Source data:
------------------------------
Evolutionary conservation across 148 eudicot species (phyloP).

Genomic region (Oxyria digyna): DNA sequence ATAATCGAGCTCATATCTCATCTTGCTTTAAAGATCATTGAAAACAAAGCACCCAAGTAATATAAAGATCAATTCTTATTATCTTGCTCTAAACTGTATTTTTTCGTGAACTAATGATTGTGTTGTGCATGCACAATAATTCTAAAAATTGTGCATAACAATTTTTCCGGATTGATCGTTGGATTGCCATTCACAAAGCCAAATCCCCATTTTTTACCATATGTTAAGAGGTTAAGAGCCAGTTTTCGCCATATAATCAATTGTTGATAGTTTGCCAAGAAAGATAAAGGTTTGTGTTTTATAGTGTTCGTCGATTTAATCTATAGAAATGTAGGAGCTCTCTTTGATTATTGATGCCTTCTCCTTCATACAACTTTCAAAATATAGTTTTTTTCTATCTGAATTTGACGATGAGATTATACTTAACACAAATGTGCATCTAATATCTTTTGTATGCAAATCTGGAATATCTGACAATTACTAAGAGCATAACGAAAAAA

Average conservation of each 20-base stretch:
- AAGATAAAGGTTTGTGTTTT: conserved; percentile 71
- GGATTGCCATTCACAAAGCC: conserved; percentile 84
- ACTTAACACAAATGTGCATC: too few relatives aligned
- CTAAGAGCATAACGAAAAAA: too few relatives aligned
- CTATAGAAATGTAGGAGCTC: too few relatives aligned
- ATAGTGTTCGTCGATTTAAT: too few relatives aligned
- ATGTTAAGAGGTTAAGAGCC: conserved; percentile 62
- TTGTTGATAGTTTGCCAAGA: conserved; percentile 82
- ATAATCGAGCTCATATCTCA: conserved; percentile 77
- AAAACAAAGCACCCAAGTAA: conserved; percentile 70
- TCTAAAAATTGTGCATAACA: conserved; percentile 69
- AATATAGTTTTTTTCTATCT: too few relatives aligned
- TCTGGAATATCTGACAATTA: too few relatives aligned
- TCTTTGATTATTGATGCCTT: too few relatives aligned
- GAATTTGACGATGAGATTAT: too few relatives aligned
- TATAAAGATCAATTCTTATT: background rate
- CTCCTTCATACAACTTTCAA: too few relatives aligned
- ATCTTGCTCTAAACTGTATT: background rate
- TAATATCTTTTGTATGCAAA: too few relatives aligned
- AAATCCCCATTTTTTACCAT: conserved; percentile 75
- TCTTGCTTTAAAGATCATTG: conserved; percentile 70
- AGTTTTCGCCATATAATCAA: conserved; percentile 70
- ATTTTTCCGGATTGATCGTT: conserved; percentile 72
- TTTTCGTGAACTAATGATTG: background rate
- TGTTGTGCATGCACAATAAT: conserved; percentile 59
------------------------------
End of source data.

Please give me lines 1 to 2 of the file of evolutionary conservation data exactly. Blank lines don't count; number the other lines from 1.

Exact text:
Evolutionary conservation across 148 eudicot species (phyloP).

Genomic region (Oxyria digyna): DNA sequence ATAATCGAGCTCATATCTCATCTTGCTTTAAAGATCATTGAAAACAAAGCACCCAAGTAATATAAAGATCAATTCTTATTATCTTGCTCTAAACTGTATTTTTTCGTGAACTAATGATTGTGTTGTGCATGCACAATAATTCTAAAAATTGTGCATAACAATTTTTCCGGATTGATCGTTGGATTGCCATTCACAAAGCCAAATCCCCATTTTTTACCATATGTTAAGAGGTTAAGAGCCAGTTTTCGCCATATAATCAATTGTTGATAGTTTGCCAAGAAAGATAAAGGTTTGTGTTTTATAGTGTTCGTCGATTTAATCTATAGAAATGTAGGAGCTCTCTTTGATTATTGATGCCTTCTCCTTCATACAACTTTCAAAATATAGTTTTTTTCTATCTGAATTTGACGATGAGATTATACTTAACACAAATGTGCATCTAATATCTTTTGTATGCAAATCTGGAATATCTGACAATTACTAAGAGCATAACGAAAAAA